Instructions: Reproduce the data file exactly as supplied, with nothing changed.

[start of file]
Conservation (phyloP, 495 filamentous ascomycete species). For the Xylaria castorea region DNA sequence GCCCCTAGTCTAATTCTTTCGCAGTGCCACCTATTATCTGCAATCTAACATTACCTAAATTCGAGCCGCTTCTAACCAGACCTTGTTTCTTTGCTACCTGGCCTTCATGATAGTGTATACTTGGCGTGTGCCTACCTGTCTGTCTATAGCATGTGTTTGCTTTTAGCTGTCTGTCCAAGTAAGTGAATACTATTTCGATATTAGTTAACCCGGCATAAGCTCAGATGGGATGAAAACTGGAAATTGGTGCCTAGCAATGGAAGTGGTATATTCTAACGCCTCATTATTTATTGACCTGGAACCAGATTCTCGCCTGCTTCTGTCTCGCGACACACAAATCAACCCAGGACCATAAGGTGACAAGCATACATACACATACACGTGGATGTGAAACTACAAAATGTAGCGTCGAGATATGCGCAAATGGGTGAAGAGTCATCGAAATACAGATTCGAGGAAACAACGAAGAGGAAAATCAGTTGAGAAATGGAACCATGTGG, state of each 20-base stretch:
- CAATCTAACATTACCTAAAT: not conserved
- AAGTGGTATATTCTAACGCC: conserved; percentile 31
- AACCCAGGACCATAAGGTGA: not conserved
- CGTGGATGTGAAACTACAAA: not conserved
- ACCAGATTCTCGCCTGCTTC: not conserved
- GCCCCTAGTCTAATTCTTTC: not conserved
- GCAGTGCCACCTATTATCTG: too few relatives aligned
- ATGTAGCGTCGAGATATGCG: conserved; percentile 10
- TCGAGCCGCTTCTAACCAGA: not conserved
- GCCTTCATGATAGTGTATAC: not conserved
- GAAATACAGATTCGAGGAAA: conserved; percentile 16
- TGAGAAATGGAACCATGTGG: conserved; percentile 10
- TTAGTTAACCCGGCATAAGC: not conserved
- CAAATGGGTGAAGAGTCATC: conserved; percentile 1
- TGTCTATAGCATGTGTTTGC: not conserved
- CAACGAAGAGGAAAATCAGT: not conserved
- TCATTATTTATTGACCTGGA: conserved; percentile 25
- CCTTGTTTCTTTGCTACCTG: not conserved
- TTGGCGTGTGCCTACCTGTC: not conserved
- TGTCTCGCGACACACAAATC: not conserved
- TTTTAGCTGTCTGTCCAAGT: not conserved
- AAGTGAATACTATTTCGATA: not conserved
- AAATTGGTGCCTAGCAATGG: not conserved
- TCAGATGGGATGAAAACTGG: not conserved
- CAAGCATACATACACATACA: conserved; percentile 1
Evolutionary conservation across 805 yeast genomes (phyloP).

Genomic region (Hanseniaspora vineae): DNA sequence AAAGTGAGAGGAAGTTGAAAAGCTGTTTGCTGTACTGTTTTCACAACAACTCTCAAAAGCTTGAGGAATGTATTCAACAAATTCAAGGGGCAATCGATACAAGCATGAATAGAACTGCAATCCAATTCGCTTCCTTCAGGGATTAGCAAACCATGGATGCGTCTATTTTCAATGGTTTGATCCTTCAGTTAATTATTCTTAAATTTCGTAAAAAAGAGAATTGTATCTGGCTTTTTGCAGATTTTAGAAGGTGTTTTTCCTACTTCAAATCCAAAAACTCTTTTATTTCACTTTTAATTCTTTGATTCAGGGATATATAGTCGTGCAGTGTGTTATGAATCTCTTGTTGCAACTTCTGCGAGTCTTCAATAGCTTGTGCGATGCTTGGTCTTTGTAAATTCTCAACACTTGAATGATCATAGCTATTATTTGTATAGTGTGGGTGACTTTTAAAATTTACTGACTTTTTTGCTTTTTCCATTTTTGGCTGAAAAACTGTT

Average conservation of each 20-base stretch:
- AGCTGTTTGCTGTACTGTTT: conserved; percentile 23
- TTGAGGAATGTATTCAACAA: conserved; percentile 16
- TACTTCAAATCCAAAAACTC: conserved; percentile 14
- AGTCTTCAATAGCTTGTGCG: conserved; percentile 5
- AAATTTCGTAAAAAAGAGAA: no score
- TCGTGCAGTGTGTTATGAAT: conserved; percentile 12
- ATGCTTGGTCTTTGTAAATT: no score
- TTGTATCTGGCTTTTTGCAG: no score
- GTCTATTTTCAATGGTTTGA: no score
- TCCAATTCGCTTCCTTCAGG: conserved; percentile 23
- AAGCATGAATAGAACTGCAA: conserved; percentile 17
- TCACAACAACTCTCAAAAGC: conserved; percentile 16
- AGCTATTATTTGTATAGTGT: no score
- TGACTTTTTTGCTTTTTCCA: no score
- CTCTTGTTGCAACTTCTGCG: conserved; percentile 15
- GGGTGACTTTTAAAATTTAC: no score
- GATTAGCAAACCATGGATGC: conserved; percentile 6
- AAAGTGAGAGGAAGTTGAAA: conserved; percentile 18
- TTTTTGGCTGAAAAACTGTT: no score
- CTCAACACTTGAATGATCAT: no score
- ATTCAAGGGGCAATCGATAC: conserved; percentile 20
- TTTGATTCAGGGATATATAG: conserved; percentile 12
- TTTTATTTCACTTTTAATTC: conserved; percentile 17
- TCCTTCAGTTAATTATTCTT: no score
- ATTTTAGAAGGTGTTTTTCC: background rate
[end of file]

Conservation (phyloP, 495 filamentous ascomycete species). For the Xylaria castorea region DNA sequence GCCCCTAGTCTAATTCTTTCGCAGTGCCACCTATTATCTGCAATCTAACATTACCTAAATTCGAGCCGCTTCTAACCAGACCTTGTTTCTTTGCTACCTGGCCTTCATGATAGTGTATACTTGGCGTGTGCCTACCTGTCTGTCTATAGCATGTGTTTGCTTTTAGCTGTCTGTCCAAGTAAGTGAATACTATTTCGATATTAGTTAACCCGGCATAAGCTCAGATGGGATGAAAACTGGAAATTGGTGCCTAGCAATGGAAGTGGTATATTCTAACGCCTCATTATTTATTGACCTGGAACCAGATTCTCGCCTGCTTCTGTCTCGCGACACACAAATCAACCCAGGACCATAAGGTGACAAGCATACATACACATACACGTGGATGTGAAACTACAAAATGTAGCGTCGAGATATGCGCAAATGGGTGAAGAGTCATCGAAATACAGATTCGAGGAAACAACGAAGAGGAAAATCAGTTGAGAAATGGAACCATGTGG, state of each 20-base stretch:
- CAATCTAACATTACCTAAAT: not conserved
- AAGTGGTATATTCTAACGCC: conserved; percentile 31
- AACCCAGGACCATAAGGTGA: not conserved
- CGTGGATGTGAAACTACAAA: not conserved
- ACCAGATTCTCGCCTGCTTC: not conserved
- GCCCCTAGTCTAATTCTTTC: not conserved
- GCAGTGCCACCTATTATCTG: too few relatives aligned
- ATGTAGCGTCGAGATATGCG: conserved; percentile 10
- TCGAGCCGCTTCTAACCAGA: not conserved
- GCCTTCATGATAGTGTATAC: not conserved
- GAAATACAGATTCGAGGAAA: conserved; percentile 16
- TGAGAAATGGAACCATGTGG: conserved; percentile 10
- TTAGTTAACCCGGCATAAGC: not conserved
- CAAATGGGTGAAGAGTCATC: conserved; percentile 1
- TGTCTATAGCATGTGTTTGC: not conserved
- CAACGAAGAGGAAAATCAGT: not conserved
- TCATTATTTATTGACCTGGA: conserved; percentile 25
- CCTTGTTTCTTTGCTACCTG: not conserved
- TTGGCGTGTGCCTACCTGTC: not conserved
- TGTCTCGCGACACACAAATC: not conserved
- TTTTAGCTGTCTGTCCAAGT: not conserved
- AAGTGAATACTATTTCGATA: not conserved
- AAATTGGTGCCTAGCAATGG: not conserved
- TCAGATGGGATGAAAACTGG: not conserved
- CAAGCATACATACACATACA: conserved; percentile 1
Evolutionary conservation across 805 yeast genomes (phyloP).

Genomic region (Hanseniaspora vineae): DNA sequence AAAGTGAGAGGAAGTTGAAAAGCTGTTTGCTGTACTGTTTTCACAACAACTCTCAAAAGCTTGAGGAATGTATTCAACAAATTCAAGGGGCAATCGATACAAGCATGAATAGAACTGCAATCCAATTCGCTTCCTTCAGGGATTAGCAAACCATGGATGCGTCTATTTTCAATGGTTTGATCCTTCAGTTAATTATTCTTAAATTTCGTAAAAAAGAGAATTGTATCTGGCTTTTTGCAGATTTTAGAAGGTGTTTTTCCTACTTCAAATCCAAAAACTCTTTTATTTCACTTTTAATTCTTTGATTCAGGGATATATAGTCGTGCAGTGTGTTATGAATCTCTTGTTGCAACTTCTGCGAGTCTTCAATAGCTTGTGCGATGCTTGGTCTTTGTAAATTCTCAACACTTGAATGATCATAGCTATTATTTGTATAGTGTGGGTGACTTTTAAAATTTACTGACTTTTTTGCTTTTTCCATTTTTGGCTGAAAAACTGTT

Average conservation of each 20-base stretch:
- AGCTGTTTGCTGTACTGTTT: conserved; percentile 23
- TTGAGGAATGTATTCAACAA: conserved; percentile 16
- TACTTCAAATCCAAAAACTC: conserved; percentile 14
- AGTCTTCAATAGCTTGTGCG: conserved; percentile 5
- AAATTTCGTAAAAAAGAGAA: no score
- TCGTGCAGTGTGTTATGAAT: conserved; percentile 12
- ATGCTTGGTCTTTGTAAATT: no score
- TTGTATCTGGCTTTTTGCAG: no score
- GTCTATTTTCAATGGTTTGA: no score
- TCCAATTCGCTTCCTTCAGG: conserved; percentile 23
- AAGCATGAATAGAACTGCAA: conserved; percentile 17
- TCACAACAACTCTCAAAAGC: conserved; percentile 16
- AGCTATTATTTGTATAGTGT: no score
- TGACTTTTTTGCTTTTTCCA: no score
- CTCTTGTTGCAACTTCTGCG: conserved; percentile 15
- GGGTGACTTTTAAAATTTAC: no score
- GATTAGCAAACCATGGATGC: conserved; percentile 6
- AAAGTGAGAGGAAGTTGAAA: conserved; percentile 18
- TTTTTGGCTGAAAAACTGTT: no score
- CTCAACACTTGAATGATCAT: no score
- ATTCAAGGGGCAATCGATAC: conserved; percentile 20
- TTTGATTCAGGGATATATAG: conserved; percentile 12
- TTTTATTTCACTTTTAATTC: conserved; percentile 17
- TCCTTCAGTTAATTATTCTT: no score
- ATTTTAGAAGGTGTTTTTCC: background rate